It’s almost impossible to get every little potato out of a patch each year, so don’t be surprised if you see a few volunteer potato plants growing where you grew potatoes the previous year!
How long can potatoes stay in the ground?
In moderate or cold climates, potatoes can stay in the ground until the soil freezes in late fall or early winter. Some folks have success heavily mulching (with mulch like straw, wood chips, or shredded leaves) the patch to keep the soil from freezing and dig potatoes all winter long.
We recommend most folks head out with their potato fork and dig the patch up before the first hard freeze of the season.
In warmer climates, potatoes stored in the soil run the risk of sprouting new plants. Consistent soil temperature above 45°F will sprout potatoes.
Do potatoes keep growing after the plant dies?
Once the plant dies, the potatoes are finished growing in size. However, the skin on the potato does harden and cure to make it stronger for storage. We recommend leaving the potatoes in the ground for about 2 weeks after the plants have died off.
Can you eat potatoes right after harvest?
Sure can! While we recommend curing them for long-term storage, freshly-dug potatoes are perfect for eating right out of the ground (maybe clean them off a bit first).
Why are my homegrown potatoes so small?
First of all, it’s important to know what varieties you are growing. Some potato varieties are meant to be small! Not all potato cultivars grown in the home garden will produce chunky russet baking potatoes. But if your potato is supposed to be big and isn’t, here are some reasons why:
- Improper growing conditions: Anything that stresses the plant out can cause reduced tuber size—lack of sunlight, over or under watering, nutrient deficiency, too high of temps.
- Pest or disease pressure: An unhealthy plant won’t set good-sized potatoes, so if a plant is stressed from pests or diseases, you’ll probably get smaller potatoes.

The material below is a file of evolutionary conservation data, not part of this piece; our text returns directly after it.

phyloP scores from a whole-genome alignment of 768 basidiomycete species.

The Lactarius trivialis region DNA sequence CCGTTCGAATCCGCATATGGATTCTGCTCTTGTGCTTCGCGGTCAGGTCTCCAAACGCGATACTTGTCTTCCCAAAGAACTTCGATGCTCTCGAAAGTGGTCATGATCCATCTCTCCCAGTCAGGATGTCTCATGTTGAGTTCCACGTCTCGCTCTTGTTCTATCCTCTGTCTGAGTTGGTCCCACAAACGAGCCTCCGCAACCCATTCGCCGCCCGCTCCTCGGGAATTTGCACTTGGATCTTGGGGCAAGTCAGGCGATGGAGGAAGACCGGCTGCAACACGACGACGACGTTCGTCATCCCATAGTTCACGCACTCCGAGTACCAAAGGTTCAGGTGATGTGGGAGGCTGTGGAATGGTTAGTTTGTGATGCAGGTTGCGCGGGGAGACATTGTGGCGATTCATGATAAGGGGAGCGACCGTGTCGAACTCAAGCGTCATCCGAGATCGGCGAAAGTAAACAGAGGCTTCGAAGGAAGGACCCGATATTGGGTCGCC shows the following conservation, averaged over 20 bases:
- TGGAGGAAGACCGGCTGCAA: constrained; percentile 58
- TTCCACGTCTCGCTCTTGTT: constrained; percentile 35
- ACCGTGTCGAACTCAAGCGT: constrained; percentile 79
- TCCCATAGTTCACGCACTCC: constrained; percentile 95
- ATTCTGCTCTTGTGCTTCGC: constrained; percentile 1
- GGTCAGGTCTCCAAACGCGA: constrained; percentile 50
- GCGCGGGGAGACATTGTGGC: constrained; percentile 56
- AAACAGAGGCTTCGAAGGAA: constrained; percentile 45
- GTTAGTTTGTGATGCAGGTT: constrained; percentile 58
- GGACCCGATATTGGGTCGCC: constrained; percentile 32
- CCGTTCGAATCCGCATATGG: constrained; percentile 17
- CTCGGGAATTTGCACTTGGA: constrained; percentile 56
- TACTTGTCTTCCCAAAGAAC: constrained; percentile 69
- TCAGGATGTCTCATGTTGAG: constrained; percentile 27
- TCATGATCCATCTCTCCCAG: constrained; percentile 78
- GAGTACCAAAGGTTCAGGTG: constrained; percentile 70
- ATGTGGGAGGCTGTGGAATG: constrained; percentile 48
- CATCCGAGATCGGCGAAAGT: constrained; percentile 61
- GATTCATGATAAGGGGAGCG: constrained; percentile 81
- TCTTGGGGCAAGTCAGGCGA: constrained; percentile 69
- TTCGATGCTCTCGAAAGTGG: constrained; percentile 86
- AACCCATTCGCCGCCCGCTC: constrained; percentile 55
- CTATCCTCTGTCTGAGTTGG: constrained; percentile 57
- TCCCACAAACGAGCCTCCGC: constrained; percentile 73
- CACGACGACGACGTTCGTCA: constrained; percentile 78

- Harvesting too early: As we covered before, the earlier you harvest, the smaller your potatoes will be. For the biggest potatoes, wait until the plant had died back.
Should you wash freshly dug potatoes?
If you are planning on using your potatoes immediately, yes, go ahead and give them a good rinse and a scrub before cooking with them.
If you want to store your potatoes (short term or long term), make sure to dig on a dry day, and then gently brush off any large clumps of soil, but don’t wash or scrub them until right before cooking. Moisture can spread disease and rot among storage potatoes.
How do you keep potatoes after digging them up?
Cure your potatoes by placing them in a single layer on newspaper, trays, or carboard in a cool (50-60°F) and dark spot with relatively high humidity for 1-2 weeks. You can also cure potatoes in the soil by clipping off the dead plants at the soil level, and leaving the plants in the soil for 1-2 weeks before digging.
Before storing, remove and use immediately any potatoes that show signs of damage.
Once the potatoes are cured and picked through, store potatoes in baskets, crates, cardboard boxes (with holes poked in the sides), or brown paper bags. Don’t pile your potatoes too deeply—this can encourage rot to spread.
How do you store potatoes long term?
Make sure containers are covered or stored in a dark area to prevent light. Any light exposure during storage can cause the potatoes to sprout. Store the potatoes in a cool area (but above freezing) with high humidity.
An unheated basement, garage, or root cellar usually takes care of the cool part, and if you need to replicate the high humidity, you can cover the potatoes with a damp cloth and mist with a spray bottle when it dries out.